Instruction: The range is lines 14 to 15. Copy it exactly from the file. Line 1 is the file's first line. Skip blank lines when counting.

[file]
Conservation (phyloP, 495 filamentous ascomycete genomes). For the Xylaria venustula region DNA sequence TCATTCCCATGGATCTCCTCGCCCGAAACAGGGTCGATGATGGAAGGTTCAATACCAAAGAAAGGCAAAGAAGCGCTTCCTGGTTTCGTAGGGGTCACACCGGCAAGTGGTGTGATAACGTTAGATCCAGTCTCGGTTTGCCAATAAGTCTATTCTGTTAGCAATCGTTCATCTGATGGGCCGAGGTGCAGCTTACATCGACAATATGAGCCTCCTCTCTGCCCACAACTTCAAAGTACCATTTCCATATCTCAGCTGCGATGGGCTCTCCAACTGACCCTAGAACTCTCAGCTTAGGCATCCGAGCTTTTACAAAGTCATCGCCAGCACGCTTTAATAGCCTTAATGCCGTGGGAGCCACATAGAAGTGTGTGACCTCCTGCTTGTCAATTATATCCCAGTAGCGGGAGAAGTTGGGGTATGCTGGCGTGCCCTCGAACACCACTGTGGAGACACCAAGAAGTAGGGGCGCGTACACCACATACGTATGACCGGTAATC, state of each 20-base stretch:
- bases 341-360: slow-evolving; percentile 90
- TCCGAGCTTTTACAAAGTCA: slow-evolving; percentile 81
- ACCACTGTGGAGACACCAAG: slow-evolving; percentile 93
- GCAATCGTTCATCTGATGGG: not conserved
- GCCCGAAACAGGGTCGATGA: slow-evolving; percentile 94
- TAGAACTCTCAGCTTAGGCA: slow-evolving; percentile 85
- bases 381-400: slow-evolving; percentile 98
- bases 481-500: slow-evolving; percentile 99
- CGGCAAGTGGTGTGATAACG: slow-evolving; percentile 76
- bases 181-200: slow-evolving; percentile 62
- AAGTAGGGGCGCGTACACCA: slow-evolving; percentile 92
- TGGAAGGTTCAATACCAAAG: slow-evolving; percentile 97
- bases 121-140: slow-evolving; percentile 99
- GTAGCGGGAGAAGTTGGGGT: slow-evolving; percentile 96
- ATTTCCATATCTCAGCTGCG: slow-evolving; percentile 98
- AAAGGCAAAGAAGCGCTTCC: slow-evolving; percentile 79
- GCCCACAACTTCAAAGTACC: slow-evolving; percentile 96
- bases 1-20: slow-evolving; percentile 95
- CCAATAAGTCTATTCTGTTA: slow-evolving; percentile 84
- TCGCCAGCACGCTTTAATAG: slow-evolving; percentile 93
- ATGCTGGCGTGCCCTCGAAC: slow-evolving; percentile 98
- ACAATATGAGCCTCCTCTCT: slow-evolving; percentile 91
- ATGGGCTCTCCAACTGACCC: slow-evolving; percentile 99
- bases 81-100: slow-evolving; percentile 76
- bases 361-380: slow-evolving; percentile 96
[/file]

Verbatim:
- bases 121-140: slow-evolving; percentile 99
- GTAGCGGGAGAAGTTGGGGT: slow-evolving; percentile 96